I'd like to know:

1- Have collecting agencies already adapted to the digital era? (They may say that is the case and interesting arguments.)

2- Can they ever adapt to the digital era or are they a model based on selling vinyl and CDs?

Best,

Tom

Dear Thomas,

Thanks for your reaction!

I started out writing my response and after a while I noticed I already had written more than five full pages! I think I really need to write an essay to fully explain the pro and cons of the current situation with the rights collecting societies. However a comment on Joi's blog is -in my view- not the right place for such an essay ;). Therefor my answers to your questions will be incomplete due to the complexity of the situation. But I'll try to answer your questions nonetheless.

1- Have collecting agencies already adapted to the digital era? (They may say that is the case and interesting arguments.)

This really depends on how you define adaption. My opinion is that: they have been adapting in a negative and non-constructive way. For example:

-the proposal for a levy on digital storage such as mp3 players or harddrives

-an already installed levy on carriers such as dvd's and cd's regardless of the content

-asking a ridiculous fee for streaming music even for non-profit hobbyists!

-hostile approach towards less rigid copyright systems as Creative Commons

-proposal for a podcasting fee

-spreading FUD towards all creators to make sure they'll join a rights collecting society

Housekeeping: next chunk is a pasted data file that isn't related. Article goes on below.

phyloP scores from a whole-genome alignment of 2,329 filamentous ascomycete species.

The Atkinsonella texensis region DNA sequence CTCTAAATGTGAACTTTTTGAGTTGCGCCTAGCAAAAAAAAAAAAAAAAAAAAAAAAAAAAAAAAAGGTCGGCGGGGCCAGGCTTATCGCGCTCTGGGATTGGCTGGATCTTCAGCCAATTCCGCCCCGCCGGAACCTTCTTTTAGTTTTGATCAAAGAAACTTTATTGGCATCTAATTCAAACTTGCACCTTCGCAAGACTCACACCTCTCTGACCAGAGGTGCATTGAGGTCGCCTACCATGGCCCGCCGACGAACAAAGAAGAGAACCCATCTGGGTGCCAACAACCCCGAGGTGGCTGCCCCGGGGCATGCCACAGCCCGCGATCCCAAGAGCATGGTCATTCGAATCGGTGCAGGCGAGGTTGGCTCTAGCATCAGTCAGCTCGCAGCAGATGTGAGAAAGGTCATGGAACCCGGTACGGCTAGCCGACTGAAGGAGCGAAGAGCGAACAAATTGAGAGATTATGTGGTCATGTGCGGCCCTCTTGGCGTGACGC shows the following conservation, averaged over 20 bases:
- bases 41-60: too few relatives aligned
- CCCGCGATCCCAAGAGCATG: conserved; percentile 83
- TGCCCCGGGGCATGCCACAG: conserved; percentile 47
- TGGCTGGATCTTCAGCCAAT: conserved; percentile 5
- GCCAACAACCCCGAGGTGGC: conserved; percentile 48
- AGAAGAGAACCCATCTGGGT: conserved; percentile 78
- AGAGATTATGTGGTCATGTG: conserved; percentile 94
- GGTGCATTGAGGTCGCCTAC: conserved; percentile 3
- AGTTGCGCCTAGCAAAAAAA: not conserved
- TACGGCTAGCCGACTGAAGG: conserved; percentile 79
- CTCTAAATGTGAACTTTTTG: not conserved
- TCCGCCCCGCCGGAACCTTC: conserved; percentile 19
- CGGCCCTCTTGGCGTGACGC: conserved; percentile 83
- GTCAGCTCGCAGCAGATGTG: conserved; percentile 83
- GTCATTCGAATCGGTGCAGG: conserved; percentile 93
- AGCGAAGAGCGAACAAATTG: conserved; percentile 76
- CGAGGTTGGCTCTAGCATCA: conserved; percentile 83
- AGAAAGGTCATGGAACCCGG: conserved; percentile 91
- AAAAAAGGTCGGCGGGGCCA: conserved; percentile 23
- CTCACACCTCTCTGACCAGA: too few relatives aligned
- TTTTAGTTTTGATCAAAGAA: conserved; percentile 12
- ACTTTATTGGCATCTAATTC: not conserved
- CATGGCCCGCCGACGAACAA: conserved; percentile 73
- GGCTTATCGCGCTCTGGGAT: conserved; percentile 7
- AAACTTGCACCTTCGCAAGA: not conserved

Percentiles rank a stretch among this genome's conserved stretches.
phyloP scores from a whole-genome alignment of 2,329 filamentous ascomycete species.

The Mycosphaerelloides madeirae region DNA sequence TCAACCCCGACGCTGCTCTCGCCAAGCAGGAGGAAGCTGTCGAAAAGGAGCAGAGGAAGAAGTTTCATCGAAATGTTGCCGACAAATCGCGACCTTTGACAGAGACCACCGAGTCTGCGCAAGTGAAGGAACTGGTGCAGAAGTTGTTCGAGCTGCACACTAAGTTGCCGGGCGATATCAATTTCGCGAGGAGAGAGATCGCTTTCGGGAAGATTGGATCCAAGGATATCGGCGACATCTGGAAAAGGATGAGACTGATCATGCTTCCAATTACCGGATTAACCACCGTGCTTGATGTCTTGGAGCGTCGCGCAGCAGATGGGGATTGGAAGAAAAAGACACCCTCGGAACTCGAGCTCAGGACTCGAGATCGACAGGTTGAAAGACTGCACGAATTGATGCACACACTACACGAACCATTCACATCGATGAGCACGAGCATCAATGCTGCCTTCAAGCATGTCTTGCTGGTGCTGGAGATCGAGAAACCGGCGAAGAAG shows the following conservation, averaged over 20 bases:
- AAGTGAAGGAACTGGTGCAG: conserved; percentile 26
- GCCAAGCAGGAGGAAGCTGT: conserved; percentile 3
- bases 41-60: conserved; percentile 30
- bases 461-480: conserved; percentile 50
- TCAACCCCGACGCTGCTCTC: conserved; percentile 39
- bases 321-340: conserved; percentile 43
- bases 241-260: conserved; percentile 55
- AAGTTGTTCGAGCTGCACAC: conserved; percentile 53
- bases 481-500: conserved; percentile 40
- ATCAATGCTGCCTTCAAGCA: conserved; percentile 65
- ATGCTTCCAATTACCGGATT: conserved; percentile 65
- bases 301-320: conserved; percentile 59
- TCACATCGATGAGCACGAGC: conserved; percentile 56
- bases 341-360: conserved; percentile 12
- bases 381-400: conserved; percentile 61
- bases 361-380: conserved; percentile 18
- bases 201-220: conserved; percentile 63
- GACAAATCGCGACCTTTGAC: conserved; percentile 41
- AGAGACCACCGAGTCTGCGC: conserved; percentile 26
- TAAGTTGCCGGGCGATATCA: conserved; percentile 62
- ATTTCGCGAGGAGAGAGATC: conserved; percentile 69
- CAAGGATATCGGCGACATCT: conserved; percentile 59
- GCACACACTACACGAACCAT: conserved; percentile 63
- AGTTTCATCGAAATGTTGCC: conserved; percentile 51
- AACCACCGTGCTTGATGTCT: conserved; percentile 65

2- Can they ever adapt to the digital era or are they a model based on selling vinyl and CDs?

In my view they should/will adapt. Or they perish. They still have a purpose and this would be based around balance, freedom of choice, openess and honesty. I would be very happy with the following (and I know some of this might be very naive):

-let musicians keep their own rights

-give creators the right to chose between copyleft systems and 'all rights reservered' systems on a per work base

-enforce and protect the rights equally for copyleft and 'all rights reservered' systems on a per work basis

-promote the reality of musicians instead of the Idols and Britney Spears alternate reality

-educate creators objectively about copyright, drm etc etc

Thomas, you know how to ask the hard questions and I keep on thinking about how to explain the current situation with rights collecting societies. I'll try to work some more on my first five pages and see if I can come up with a decent essay for the next person asking such difficult questions ;)

Bjorn, put your essay on my wiki. I created a page for this topic. here.

Joi,

Thanks! I'll put it online as soon as I have structured my thoughts around it to call it a draft ;)

Bjorn,

Just had a collecting society official (from brussels, but I think from a french collecting society) who came to my office very excercised about the article I wrote.

He very unhappy that collecting societies are portrayed as getting in the way of digitization.

Nice to have such a strong reaction and I look forward to learning what the collecting society point of view is.

Perhaps I should write a feature on how they intend to make themselves relevant and last in the digital era.